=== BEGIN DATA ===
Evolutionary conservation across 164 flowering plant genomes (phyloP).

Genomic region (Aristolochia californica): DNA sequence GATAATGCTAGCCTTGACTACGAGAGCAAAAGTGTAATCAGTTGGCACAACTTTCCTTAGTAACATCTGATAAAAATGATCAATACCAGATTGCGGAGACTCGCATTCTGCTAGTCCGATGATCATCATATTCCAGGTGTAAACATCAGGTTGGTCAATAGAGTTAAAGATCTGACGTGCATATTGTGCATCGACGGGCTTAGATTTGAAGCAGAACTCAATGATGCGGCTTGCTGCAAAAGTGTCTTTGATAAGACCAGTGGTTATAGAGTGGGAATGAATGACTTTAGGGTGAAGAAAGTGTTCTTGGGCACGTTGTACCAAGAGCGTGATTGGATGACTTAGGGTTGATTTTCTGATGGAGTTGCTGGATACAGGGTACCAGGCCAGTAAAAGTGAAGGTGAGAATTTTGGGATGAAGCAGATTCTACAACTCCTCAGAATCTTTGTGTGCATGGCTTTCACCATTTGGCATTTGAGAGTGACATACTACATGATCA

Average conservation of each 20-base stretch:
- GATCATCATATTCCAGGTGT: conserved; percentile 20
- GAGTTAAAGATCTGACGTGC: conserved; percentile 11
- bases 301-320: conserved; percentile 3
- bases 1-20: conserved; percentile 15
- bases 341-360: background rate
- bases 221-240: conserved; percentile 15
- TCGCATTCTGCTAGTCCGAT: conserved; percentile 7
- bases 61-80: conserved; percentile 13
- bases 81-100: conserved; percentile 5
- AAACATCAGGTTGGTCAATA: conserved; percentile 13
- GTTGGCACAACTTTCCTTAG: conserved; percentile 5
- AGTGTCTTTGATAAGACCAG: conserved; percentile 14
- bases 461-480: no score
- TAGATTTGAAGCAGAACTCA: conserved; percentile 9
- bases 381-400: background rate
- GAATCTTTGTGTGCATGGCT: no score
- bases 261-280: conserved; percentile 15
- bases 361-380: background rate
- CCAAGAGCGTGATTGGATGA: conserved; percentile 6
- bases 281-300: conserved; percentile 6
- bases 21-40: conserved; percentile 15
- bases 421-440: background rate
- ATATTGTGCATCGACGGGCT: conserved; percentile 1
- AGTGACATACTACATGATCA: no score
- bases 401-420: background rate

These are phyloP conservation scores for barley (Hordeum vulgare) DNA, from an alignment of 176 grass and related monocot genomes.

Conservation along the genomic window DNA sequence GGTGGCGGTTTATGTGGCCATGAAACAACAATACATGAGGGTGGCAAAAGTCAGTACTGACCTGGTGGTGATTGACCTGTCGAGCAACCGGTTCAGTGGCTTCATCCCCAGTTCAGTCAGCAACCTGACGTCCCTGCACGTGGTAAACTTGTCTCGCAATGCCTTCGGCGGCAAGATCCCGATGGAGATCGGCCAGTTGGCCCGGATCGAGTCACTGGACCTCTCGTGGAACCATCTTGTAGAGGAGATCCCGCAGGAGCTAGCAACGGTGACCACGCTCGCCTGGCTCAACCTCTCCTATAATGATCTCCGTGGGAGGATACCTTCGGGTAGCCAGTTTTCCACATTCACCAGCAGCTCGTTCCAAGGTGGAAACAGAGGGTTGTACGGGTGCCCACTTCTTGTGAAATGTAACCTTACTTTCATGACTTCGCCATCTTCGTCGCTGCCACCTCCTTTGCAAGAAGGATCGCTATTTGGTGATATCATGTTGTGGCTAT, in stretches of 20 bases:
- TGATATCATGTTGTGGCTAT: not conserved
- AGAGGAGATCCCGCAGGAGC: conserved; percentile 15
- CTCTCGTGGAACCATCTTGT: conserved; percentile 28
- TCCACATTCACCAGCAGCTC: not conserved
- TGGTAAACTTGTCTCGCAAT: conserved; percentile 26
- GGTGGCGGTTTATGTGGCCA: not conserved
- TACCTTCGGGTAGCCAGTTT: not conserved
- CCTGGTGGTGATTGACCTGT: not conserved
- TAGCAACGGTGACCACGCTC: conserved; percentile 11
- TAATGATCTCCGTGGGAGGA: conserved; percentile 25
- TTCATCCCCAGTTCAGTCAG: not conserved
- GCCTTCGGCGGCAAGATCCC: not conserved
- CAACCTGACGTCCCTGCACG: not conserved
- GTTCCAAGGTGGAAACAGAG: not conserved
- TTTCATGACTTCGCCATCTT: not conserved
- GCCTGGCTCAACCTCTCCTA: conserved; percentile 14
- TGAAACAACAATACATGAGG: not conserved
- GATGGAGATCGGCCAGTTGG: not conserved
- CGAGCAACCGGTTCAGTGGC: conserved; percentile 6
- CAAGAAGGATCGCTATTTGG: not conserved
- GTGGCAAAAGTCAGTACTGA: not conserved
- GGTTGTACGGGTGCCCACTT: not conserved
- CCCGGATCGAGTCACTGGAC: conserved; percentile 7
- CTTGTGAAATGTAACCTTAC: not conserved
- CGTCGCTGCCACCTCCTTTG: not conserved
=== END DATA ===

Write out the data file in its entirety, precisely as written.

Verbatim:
Evolutionary conservation across 164 flowering plant genomes (phyloP).

Genomic region (Aristolochia californica): DNA sequence GATAATGCTAGCCTTGACTACGAGAGCAAAAGTGTAATCAGTTGGCACAACTTTCCTTAGTAACATCTGATAAAAATGATCAATACCAGATTGCGGAGACTCGCATTCTGCTAGTCCGATGATCATCATATTCCAGGTGTAAACATCAGGTTGGTCAATAGAGTTAAAGATCTGACGTGCATATTGTGCATCGACGGGCTTAGATTTGAAGCAGAACTCAATGATGCGGCTTGCTGCAAAAGTGTCTTTGATAAGACCAGTGGTTATAGAGTGGGAATGAATGACTTTAGGGTGAAGAAAGTGTTCTTGGGCACGTTGTACCAAGAGCGTGATTGGATGACTTAGGGTTGATTTTCTGATGGAGTTGCTGGATACAGGGTACCAGGCCAGTAAAAGTGAAGGTGAGAATTTTGGGATGAAGCAGATTCTACAACTCCTCAGAATCTTTGTGTGCATGGCTTTCACCATTTGGCATTTGAGAGTGACATACTACATGATCA

Average conservation of each 20-base stretch:
- GATCATCATATTCCAGGTGT: conserved; percentile 20
- GAGTTAAAGATCTGACGTGC: conserved; percentile 11
- bases 301-320: conserved; percentile 3
- bases 1-20: conserved; percentile 15
- bases 341-360: background rate
- bases 221-240: conserved; percentile 15
- TCGCATTCTGCTAGTCCGAT: conserved; percentile 7
- bases 61-80: conserved; percentile 13
- bases 81-100: conserved; percentile 5
- AAACATCAGGTTGGTCAATA: conserved; percentile 13
- GTTGGCACAACTTTCCTTAG: conserved; percentile 5
- AGTGTCTTTGATAAGACCAG: conserved; percentile 14
- bases 461-480: no score
- TAGATTTGAAGCAGAACTCA: conserved; percentile 9
- bases 381-400: background rate
- GAATCTTTGTGTGCATGGCT: no score
- bases 261-280: conserved; percentile 15
- bases 361-380: background rate
- CCAAGAGCGTGATTGGATGA: conserved; percentile 6
- bases 281-300: conserved; percentile 6
- bases 21-40: conserved; percentile 15
- bases 421-440: background rate
- ATATTGTGCATCGACGGGCT: conserved; percentile 1
- AGTGACATACTACATGATCA: no score
- bases 401-420: background rate

These are phyloP conservation scores for barley (Hordeum vulgare) DNA, from an alignment of 176 grass and related monocot genomes.

Conservation along the genomic window DNA sequence GGTGGCGGTTTATGTGGCCATGAAACAACAATACATGAGGGTGGCAAAAGTCAGTACTGACCTGGTGGTGATTGACCTGTCGAGCAACCGGTTCAGTGGCTTCATCCCCAGTTCAGTCAGCAACCTGACGTCCCTGCACGTGGTAAACTTGTCTCGCAATGCCTTCGGCGGCAAGATCCCGATGGAGATCGGCCAGTTGGCCCGGATCGAGTCACTGGACCTCTCGTGGAACCATCTTGTAGAGGAGATCCCGCAGGAGCTAGCAACGGTGACCACGCTCGCCTGGCTCAACCTCTCCTATAATGATCTCCGTGGGAGGATACCTTCGGGTAGCCAGTTTTCCACATTCACCAGCAGCTCGTTCCAAGGTGGAAACAGAGGGTTGTACGGGTGCCCACTTCTTGTGAAATGTAACCTTACTTTCATGACTTCGCCATCTTCGTCGCTGCCACCTCCTTTGCAAGAAGGATCGCTATTTGGTGATATCATGTTGTGGCTAT, in stretches of 20 bases:
- TGATATCATGTTGTGGCTAT: not conserved
- AGAGGAGATCCCGCAGGAGC: conserved; percentile 15
- CTCTCGTGGAACCATCTTGT: conserved; percentile 28
- TCCACATTCACCAGCAGCTC: not conserved
- TGGTAAACTTGTCTCGCAAT: conserved; percentile 26
- GGTGGCGGTTTATGTGGCCA: not conserved
- TACCTTCGGGTAGCCAGTTT: not conserved
- CCTGGTGGTGATTGACCTGT: not conserved
- TAGCAACGGTGACCACGCTC: conserved; percentile 11
- TAATGATCTCCGTGGGAGGA: conserved; percentile 25
- TTCATCCCCAGTTCAGTCAG: not conserved
- GCCTTCGGCGGCAAGATCCC: not conserved
- CAACCTGACGTCCCTGCACG: not conserved
- GTTCCAAGGTGGAAACAGAG: not conserved
- TTTCATGACTTCGCCATCTT: not conserved
- GCCTGGCTCAACCTCTCCTA: conserved; percentile 14
- TGAAACAACAATACATGAGG: not conserved
- GATGGAGATCGGCCAGTTGG: not conserved
- CGAGCAACCGGTTCAGTGGC: conserved; percentile 6
- CAAGAAGGATCGCTATTTGG: not conserved
- GTGGCAAAAGTCAGTACTGA: not conserved
- GGTTGTACGGGTGCCCACTT: not conserved
- CCCGGATCGAGTCACTGGAC: conserved; percentile 7
- CTTGTGAAATGTAACCTTAC: not conserved
- CGTCGCTGCCACCTCCTTTG: not conserved